27 February, 2013

The Only Blasphemy

The Only Blasphemy

John Long

At speeds beyond 80 mph, the cops jail you. I cruise at a prudent 79. Tobin drove 100 - did so till his Datsun blew. It came as no surprise when he perished attempting to solo the North Face of Mt. Alberta. Tobin never drew the line. His rapacious motivation and a boundless fear threshold enamored him of soloing.

I charge towards Joshua Tree National Monument, where two weeks prior, another pal had tweeked while soloing. After his fall, I inspected the base of the route, wincing at the grisly blood stains, the grated flesh and tufts of matted hair: soloing is unforgiving. Yet I mull these calamities like a salty dog, considering them avoidable. Soloing is OK I think; you just have to be realistic, not some knave abetted by peer pressure or ego. At 85, Joshua Tree comes quickly, but the stark night drags.

The morning sun peers over the flat horizon, gilding the countless rocks that bespeckle the desert carpet. The biggest stones are little more than 150ft. high. I hook up with John Bachar, probably the world's premier free-climber. John lives at that climbing area featuring the most sun. He has been at Joshua for two months and his soloing feats astonish everyone. it is winter, when school checks my climbing to weekends, so my motivation is fabulous, but my fitness only so-so. Bachar suggests a Half Dome day which translates as: Half Dome is 2,000ft. high, or about twenty pitches. Hence, we must climb twenty pitches to get our Half Dome day. In a wink, Bachar is shod and cinching his waist sling from which his chalk bag hangs. "Ready?" Only now do I realize he intends to climb all 2,000ft. solo. To save face, I agree, thinking: Well, if he suggests something too asinine, I'll just draw the line.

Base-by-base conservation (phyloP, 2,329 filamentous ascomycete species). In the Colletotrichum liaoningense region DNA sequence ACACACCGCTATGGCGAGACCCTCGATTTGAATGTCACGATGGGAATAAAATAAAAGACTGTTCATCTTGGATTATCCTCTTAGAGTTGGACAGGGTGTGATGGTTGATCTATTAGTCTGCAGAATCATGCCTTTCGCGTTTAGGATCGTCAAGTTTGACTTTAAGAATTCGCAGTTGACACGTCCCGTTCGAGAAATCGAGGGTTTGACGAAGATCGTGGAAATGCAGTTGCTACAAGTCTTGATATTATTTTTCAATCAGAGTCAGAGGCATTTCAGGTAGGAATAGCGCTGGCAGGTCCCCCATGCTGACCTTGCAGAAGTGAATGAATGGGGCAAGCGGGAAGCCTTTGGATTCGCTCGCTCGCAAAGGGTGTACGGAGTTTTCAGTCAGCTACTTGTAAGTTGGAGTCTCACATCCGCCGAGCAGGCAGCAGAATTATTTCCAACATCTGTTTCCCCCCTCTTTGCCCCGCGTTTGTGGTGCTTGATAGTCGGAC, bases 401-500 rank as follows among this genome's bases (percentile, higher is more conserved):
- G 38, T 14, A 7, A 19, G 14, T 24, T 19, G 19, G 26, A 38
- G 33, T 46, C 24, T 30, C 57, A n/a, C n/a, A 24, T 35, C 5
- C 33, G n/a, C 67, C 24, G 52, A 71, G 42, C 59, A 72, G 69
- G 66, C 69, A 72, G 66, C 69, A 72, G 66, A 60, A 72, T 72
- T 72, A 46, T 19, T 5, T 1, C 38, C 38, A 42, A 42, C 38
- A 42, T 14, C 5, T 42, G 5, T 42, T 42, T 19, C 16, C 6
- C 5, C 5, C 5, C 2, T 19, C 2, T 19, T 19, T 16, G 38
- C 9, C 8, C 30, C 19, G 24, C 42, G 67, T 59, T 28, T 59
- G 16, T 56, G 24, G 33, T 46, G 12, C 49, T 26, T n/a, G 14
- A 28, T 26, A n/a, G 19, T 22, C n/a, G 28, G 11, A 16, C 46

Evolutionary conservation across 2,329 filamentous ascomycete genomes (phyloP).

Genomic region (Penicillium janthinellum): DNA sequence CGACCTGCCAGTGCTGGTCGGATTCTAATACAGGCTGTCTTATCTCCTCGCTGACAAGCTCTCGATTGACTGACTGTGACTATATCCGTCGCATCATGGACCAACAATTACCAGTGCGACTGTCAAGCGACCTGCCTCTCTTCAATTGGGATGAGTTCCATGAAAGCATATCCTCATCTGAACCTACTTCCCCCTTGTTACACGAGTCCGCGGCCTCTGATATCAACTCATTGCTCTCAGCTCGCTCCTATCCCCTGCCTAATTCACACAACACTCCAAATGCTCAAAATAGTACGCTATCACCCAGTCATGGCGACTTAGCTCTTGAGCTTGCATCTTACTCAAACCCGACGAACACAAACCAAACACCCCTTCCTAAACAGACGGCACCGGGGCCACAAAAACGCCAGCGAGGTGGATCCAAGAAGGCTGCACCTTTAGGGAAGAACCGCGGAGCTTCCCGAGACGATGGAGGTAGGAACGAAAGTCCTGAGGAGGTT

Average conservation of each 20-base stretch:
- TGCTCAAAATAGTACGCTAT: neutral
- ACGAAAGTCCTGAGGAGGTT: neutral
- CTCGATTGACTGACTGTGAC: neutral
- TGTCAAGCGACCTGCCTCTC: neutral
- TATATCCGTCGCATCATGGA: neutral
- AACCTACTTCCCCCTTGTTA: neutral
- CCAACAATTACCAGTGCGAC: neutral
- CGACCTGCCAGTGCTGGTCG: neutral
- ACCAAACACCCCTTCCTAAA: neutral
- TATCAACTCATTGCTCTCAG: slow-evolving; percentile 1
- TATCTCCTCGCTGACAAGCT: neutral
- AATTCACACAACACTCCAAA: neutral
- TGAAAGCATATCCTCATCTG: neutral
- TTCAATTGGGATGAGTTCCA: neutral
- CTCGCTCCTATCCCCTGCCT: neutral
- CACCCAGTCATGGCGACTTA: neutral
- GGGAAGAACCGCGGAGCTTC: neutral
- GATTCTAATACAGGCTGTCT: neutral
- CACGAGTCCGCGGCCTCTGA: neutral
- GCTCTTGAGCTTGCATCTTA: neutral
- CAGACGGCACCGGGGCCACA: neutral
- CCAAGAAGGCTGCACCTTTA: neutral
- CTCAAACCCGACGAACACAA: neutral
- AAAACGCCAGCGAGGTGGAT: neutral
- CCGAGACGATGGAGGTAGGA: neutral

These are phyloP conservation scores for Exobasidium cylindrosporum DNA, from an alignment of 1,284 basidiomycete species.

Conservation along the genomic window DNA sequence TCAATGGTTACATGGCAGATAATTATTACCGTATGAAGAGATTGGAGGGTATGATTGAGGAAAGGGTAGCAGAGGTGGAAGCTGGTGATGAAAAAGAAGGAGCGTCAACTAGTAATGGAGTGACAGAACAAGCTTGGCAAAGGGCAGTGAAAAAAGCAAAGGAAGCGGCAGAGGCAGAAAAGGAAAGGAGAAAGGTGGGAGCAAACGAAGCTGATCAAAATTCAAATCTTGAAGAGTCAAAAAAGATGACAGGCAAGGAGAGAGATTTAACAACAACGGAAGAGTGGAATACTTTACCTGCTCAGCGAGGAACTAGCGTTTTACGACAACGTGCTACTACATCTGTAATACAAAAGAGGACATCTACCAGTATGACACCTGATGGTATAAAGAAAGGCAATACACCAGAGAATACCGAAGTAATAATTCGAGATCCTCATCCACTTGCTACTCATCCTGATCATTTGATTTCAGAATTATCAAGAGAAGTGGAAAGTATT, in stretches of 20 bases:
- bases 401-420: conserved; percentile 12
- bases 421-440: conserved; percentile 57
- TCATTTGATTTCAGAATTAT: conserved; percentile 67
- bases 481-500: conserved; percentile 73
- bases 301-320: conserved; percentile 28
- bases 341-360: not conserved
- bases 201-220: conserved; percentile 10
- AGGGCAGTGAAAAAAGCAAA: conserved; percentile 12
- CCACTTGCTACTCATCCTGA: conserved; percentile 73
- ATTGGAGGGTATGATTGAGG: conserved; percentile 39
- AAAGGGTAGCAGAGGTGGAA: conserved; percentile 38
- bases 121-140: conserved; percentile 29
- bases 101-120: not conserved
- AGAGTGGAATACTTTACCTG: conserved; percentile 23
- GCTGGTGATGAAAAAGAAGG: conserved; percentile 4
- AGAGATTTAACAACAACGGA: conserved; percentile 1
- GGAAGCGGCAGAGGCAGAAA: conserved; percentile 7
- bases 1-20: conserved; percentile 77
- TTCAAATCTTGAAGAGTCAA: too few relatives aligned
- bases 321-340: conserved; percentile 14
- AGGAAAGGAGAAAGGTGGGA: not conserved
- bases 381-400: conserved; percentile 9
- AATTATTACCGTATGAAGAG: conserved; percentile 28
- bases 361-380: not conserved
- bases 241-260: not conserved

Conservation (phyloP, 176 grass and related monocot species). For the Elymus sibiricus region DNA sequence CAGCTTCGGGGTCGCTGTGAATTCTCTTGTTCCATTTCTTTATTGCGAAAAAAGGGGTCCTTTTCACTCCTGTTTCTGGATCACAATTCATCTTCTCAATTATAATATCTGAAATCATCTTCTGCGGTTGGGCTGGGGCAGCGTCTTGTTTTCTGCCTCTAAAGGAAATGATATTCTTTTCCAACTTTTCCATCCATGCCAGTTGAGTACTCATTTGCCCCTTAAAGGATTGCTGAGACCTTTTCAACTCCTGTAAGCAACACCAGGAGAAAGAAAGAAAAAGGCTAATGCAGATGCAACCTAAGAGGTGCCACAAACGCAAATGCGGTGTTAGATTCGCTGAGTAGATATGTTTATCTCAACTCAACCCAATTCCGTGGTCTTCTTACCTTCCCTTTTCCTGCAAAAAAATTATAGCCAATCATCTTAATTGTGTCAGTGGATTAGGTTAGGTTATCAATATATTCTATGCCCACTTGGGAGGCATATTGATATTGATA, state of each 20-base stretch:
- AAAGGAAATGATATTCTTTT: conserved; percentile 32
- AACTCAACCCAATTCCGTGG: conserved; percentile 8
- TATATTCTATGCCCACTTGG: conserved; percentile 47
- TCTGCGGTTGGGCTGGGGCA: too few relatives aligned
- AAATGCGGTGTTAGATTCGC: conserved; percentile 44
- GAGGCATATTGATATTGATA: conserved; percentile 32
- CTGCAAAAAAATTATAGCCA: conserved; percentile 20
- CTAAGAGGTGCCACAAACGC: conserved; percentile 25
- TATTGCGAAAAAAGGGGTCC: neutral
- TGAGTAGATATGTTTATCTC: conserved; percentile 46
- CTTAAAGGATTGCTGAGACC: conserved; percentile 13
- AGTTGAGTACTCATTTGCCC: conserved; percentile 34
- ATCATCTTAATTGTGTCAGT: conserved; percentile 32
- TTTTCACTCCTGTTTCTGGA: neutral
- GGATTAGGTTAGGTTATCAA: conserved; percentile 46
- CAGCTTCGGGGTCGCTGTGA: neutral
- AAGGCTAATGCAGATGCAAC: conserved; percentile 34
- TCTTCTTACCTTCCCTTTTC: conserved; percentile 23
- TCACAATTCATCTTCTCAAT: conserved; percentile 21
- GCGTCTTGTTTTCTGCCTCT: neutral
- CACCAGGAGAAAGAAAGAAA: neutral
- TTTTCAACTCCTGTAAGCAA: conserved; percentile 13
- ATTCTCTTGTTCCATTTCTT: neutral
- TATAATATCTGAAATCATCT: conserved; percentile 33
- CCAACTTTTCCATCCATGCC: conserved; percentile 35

We embark on familiar ground, twisting feet and jamming hands into vertical cracks; smearing the toes of our skin tight boots onto tenuous bumps; pulling over roofs on bulbous holds; palming off rough rock and marvelling at it all. We're soloing: no rope. A little voice sometimes asks how good a quarter-inch, pliable hold can be. If you're tight, you set an aquiline hand or pointed toe on that quarter-incher and push or pull perfunctorily.